- Category: News
27 Oct 2011
- Written by Tri-State Defender Newsroom
With a few steps to the left and a few steps to the right, U.S. Surgeon General Dr. Regina Benjamin recently demonstrated the NAACP’s renewed focus on healthy living and childhood obesity. by Ben Wrobel
NNPA News Service
WASHINGTON – With a few steps to the left and a few steps to the right, U.S. Surgeon General Dr. Regina Benjamin recently demonstrated the NAACP’s renewed focus on healthy living and childhood obesity. Benjamin danced the “Cupid Shuffle” with students from Washington, D.C.’s Ward 7 and Ward 8, two areas with the highest obesity rates in the city.
| Taking a cue from first lady Michelle Obama (pictured above at a Washington, D.C. grade school), NAACP leaders joined forces with U.S. Surgeon General Dr. Regina Benjamin recently to announce the start of a new program to combat childhood obesity. (Courtesy photo)|
“It is no secret that if not eradicated, childhood obesity will be one of the many causes of premature deaths and chronic disease for our children,” said NAACP President and CEO Benjamin Todd Jealous.
“The NAACP treasures the lives of our children and will stand with communities to fight against any systemic or environmental barriers that inhibit one’s opportunity to live a healthy life.”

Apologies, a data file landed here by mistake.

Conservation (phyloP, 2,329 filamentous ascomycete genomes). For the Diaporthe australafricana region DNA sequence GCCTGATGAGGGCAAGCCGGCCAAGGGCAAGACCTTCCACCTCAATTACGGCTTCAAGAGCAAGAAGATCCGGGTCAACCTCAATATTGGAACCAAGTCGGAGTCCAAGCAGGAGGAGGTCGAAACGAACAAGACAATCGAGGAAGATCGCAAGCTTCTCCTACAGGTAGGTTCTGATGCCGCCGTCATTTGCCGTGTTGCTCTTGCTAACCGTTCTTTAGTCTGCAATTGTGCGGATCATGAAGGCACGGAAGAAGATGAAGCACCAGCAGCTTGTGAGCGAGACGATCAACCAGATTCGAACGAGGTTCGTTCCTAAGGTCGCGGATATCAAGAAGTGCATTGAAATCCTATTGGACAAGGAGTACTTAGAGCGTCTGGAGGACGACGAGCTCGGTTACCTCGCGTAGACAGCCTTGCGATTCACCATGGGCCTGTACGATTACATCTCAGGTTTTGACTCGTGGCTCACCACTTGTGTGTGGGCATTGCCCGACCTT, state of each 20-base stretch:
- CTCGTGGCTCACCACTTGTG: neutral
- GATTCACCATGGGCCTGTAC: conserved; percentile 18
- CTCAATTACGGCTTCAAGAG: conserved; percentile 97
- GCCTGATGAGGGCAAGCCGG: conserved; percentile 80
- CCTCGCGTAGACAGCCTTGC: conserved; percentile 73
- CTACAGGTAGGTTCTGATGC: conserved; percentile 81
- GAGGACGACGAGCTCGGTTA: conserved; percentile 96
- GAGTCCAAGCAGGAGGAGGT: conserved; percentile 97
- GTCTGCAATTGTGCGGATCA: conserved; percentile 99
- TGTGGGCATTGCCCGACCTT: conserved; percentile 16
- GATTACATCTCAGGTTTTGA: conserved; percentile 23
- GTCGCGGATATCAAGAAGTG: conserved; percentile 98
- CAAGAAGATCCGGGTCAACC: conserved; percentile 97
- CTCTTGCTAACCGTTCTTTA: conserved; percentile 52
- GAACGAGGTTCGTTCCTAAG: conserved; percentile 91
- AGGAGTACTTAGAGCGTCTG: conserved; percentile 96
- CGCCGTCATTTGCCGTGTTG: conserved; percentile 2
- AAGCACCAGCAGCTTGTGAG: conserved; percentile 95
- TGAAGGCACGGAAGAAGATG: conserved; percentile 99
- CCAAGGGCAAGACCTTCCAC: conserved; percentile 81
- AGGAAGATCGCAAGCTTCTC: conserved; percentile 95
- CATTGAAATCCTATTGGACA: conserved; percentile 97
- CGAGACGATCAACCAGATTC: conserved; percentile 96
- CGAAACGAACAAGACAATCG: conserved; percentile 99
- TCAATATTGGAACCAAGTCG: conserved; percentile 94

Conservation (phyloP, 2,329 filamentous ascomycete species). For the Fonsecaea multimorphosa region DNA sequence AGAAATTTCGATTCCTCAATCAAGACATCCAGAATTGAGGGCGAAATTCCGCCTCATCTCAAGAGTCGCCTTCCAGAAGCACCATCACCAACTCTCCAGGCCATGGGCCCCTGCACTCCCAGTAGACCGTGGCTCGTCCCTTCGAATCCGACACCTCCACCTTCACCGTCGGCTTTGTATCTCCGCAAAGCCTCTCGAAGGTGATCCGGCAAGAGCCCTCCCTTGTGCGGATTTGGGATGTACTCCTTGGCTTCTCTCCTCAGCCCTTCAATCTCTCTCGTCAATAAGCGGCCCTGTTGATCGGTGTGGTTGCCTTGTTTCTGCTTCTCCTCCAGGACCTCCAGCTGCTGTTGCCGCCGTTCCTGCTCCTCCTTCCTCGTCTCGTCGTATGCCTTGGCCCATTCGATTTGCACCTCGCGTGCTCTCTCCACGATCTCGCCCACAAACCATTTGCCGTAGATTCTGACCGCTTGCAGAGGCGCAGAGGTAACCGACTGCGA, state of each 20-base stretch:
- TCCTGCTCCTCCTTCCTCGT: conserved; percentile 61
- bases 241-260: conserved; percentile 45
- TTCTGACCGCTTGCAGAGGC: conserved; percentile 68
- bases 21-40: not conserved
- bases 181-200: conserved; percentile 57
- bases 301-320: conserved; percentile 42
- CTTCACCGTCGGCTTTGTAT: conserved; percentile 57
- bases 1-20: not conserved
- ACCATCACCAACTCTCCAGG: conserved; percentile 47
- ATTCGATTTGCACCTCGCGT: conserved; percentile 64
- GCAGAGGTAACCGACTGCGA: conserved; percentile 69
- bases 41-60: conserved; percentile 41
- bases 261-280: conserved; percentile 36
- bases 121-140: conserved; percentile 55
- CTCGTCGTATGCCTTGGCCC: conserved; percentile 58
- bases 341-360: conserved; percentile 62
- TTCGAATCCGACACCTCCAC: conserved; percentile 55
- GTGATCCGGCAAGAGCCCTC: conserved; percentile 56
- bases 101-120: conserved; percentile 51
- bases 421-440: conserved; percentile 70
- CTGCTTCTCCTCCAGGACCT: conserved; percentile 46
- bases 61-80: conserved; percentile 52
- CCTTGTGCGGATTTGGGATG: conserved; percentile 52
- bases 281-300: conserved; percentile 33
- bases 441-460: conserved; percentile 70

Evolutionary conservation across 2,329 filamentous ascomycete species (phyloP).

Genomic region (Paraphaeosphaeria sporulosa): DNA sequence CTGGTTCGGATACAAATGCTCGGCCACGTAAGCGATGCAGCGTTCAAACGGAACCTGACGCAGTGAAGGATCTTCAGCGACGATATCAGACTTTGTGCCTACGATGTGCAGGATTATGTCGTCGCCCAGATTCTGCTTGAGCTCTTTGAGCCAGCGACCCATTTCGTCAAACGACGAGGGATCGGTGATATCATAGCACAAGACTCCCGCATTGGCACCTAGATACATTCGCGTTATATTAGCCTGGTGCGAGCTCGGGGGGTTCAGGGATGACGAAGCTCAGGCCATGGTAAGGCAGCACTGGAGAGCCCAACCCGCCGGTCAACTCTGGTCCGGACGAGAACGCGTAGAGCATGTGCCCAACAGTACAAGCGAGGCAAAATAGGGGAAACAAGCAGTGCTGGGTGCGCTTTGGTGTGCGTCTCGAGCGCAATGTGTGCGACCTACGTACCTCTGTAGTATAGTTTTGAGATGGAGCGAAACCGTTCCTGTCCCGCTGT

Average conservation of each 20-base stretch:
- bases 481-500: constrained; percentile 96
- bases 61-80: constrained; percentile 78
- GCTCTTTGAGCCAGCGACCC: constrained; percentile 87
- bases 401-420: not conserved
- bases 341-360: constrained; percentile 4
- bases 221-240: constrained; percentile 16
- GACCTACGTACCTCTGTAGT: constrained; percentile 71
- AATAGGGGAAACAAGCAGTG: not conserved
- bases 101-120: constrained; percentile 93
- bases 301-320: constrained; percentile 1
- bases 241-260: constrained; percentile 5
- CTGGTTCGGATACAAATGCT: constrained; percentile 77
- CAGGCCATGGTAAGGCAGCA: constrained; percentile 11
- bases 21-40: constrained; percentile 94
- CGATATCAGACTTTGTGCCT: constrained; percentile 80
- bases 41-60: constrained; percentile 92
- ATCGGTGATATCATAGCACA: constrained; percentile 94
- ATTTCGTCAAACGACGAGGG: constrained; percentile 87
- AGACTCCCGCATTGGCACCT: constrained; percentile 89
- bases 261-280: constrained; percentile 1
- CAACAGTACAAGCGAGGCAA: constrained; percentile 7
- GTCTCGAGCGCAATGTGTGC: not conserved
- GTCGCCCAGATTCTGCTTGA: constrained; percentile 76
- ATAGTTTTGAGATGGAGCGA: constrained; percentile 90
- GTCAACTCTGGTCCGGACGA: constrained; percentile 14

Jealous and NAACP Director of Health Programs Shavon Arline introduced the guide along with a panel of health experts, including Benjamin. The guide provides direction for combating childhood obesity in three highlighted policy areas: external environment, food environments and school-based policies.
It calls for more recreational areas, increased access to healthy, affordable food in order to combat “food deserts” and a renewed focus on healthy policies in schools, such as more physical activity and nutritious food options.
“The three advocacy approaches were chosen for the guide because they are the primary policy areas that affect childhood obesity,” Arline said.
They also serve as some of the most appealing causes around which to mobilize communities, particularly because the issues are easy to identify and affect community members in tangible and direct ways.
Childhood obesity is a major issue in communities of color, where children are more likely to be obese and live in unsafe communities where there are few opportunities for physical activity and limited access to healthy food.
In the United States today, 38 percent of Latino children and 34.9 percent of African-American children are overweight or obese, compared with 30.7 percent of white children.
“We are emphasizing good eating habits, lots of exercise, lots of play. We want Americans to have fun, and to enjoy being active,” Benjamin said. “We are intending to create communities and environments where the healthy choices are the easy choices, and the affordable choices.”
Joining the NAACP leaders were CommonHealth Action President and co-founder Natalie S. Burke, whose organization co-wrote the report, and John Govea, senior program officer of the Robert Wood Johnson Foundation, which funded the report.
(Special to the NNPA from the Atlanta Voice)